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Okra 'Clemson Spineless 80'

Abelmoschus esculentus

Family: Malvaceae (mal-VAY-see-ee) (Info)
Genus: Abelmoschus (a-bel-MOS-kus) (Info)
Species: esculentus (es-kew-LEN-tus) (Info)
Cultivar: Clemson Spineless 80



Foliage Color:

Unknown - Tell us

Bloom Characteristics:

Unknown - Tell us

Water Requirements:

Average Water Needs; Water regularly; do not overwater

Where to Grow:

Unknown - Tell us


4-6 ft. (1.2-1.8 m)


9-12 in. (22-30 cm)


Not Applicable

Sun Exposure:

Full Sun


Handling plant may cause skin irritation or allergic reaction

Bloom Color:

Pale Yellow

Bloom Time:

Mid Spring

Late Spring/Early Summer

Mid Summer

Late Summer/Early Fall



Other details:

Unknown - Tell us

Soil pH requirements:

5.6 to 6.0 (acidic)

6.1 to 6.5 (mildly acidic)

6.6 to 7.5 (neutral)

Patent Information:


Propagation Methods:

From seed; direct sow after last frost

Seed Collecting:

Allow pods to dry on plant; break open to collect seeds


This plant has been said to grow in the following regions:

Corbin, Kentucky

Thomasville, North Carolina

York, South Carolina

Cedar Park, Texas

Dallas, Texas

Fort Worth, Texas

show all

Gardeners' Notes:


On Mar 30, 2012, lssfishhunter from Jonesville, SC (Zone 7b) wrote:


On Mar 15, 2011, lewalcindortx from Dallas, TX (Zone 8a) wrote:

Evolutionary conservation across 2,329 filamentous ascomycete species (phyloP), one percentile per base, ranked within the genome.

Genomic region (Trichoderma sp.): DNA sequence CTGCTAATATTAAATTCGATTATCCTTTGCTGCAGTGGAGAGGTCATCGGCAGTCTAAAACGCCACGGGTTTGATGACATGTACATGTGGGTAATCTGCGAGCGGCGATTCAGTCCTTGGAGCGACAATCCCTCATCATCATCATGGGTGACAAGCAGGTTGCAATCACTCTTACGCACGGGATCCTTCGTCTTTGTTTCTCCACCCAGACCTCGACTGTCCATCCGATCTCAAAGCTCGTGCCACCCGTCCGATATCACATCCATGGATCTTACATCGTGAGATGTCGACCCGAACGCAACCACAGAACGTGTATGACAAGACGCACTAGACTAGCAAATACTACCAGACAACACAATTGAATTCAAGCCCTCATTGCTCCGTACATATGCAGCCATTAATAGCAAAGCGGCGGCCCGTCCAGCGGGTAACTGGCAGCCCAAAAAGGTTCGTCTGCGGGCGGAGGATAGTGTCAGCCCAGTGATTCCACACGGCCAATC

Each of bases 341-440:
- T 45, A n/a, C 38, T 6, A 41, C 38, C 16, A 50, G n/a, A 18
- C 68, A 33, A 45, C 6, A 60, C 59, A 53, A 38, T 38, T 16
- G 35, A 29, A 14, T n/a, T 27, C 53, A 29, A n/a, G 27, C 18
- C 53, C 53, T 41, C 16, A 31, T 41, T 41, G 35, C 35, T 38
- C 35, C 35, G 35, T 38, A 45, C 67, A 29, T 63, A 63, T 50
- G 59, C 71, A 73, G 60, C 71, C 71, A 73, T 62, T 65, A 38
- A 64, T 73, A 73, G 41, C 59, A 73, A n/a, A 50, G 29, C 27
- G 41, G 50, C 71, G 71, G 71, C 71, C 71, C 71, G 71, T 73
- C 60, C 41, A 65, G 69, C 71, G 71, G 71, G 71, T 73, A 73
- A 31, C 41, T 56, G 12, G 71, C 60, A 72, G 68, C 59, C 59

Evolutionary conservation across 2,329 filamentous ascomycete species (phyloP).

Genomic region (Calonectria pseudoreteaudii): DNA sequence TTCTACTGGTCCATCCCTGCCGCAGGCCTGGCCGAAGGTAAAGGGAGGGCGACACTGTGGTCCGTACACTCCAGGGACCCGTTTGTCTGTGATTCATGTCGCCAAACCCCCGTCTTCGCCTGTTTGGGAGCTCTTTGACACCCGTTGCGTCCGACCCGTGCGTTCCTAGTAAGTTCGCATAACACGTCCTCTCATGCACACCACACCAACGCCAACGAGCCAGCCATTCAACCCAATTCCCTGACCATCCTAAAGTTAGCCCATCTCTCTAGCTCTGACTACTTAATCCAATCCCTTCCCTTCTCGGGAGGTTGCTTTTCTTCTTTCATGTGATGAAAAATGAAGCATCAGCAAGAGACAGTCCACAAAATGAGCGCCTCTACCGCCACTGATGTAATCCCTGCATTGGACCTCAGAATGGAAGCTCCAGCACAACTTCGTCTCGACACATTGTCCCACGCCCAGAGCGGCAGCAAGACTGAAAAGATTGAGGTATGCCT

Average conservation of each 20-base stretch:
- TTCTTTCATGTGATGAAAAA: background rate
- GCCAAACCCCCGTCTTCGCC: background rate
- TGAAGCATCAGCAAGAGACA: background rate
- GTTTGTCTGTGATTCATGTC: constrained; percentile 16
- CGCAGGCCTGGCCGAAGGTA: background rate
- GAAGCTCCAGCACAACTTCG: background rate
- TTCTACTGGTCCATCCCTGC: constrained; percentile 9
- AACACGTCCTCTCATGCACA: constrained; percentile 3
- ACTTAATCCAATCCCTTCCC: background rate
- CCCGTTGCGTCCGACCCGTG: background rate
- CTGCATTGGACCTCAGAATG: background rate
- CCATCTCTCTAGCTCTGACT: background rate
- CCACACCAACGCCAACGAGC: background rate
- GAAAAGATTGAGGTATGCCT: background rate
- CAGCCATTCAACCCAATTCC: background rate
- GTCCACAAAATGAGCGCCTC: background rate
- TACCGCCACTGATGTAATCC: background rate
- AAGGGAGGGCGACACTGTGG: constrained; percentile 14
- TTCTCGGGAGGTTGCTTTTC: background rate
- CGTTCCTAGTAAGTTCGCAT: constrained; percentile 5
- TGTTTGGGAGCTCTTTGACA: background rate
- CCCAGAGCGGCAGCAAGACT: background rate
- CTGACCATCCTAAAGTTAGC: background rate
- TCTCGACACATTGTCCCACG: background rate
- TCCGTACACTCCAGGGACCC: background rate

I had great success with my 8 foot Okra "tree" in the summer of 2010. I did not expect such vigorous growth. In fact the plant spacing on mine was more like 24 inches. I ate a lot of okra last summer.


On Oct 24, 2010, messmeli from Cedar Park, TX wrote:

Bought 6 seedlings from a local nursery, these guys are awesome and doing well in a raised bed. They are now about 5' tall. I harvest at least once a week, fry them and have a nice appetizer for dinner! My only complaint are the aphids and sugar-like-ants that go after the sap. Also, next time I will space them more apart. Try not to let pods get too big, as they become tougher. I've been harvesting them when they are about 4-6" long. They have been a lot of fun and will definitely be a fall garden favorite.


On Nov 14, 2009, KJMurray from Fort Worth, TX wrote:

Plants finish 7-8' high, 3-4' diameter, with 3-4" diameter stems at base. Harvest is around 30 pods at 2.2 lbs per plant.


On Jul 4, 2009, WayOutMan from Thomasville, NC wrote:

Very easy plant to directly sow. About every seed that went in came up. I am already getting pods within 40 days, and that is about 3 weeks earlier than the package stated, so I an happy.


On Mar 7, 2008, CurtisJones from Longmont, CO wrote:

Clemson Spineless Okra 80 is earlier and more productive than the original 1939 All America Winner, Clemson Spineless. You donít have to live in the south to enjoy growing your own okra---it is easy to grow in most climates. Okra has so many uses! It is commonly known as the thickening agent in gumbo, but it can also be boiled, broiled, fried, roasted, steamed, canned, or pickled. The crunchy and tasty pods are high in Vitamin A and can be grown in almost any climate. Plants are 4í-5í tall. Related to the hollyhock, the beautiful flowers alone make it worth growing in your garden!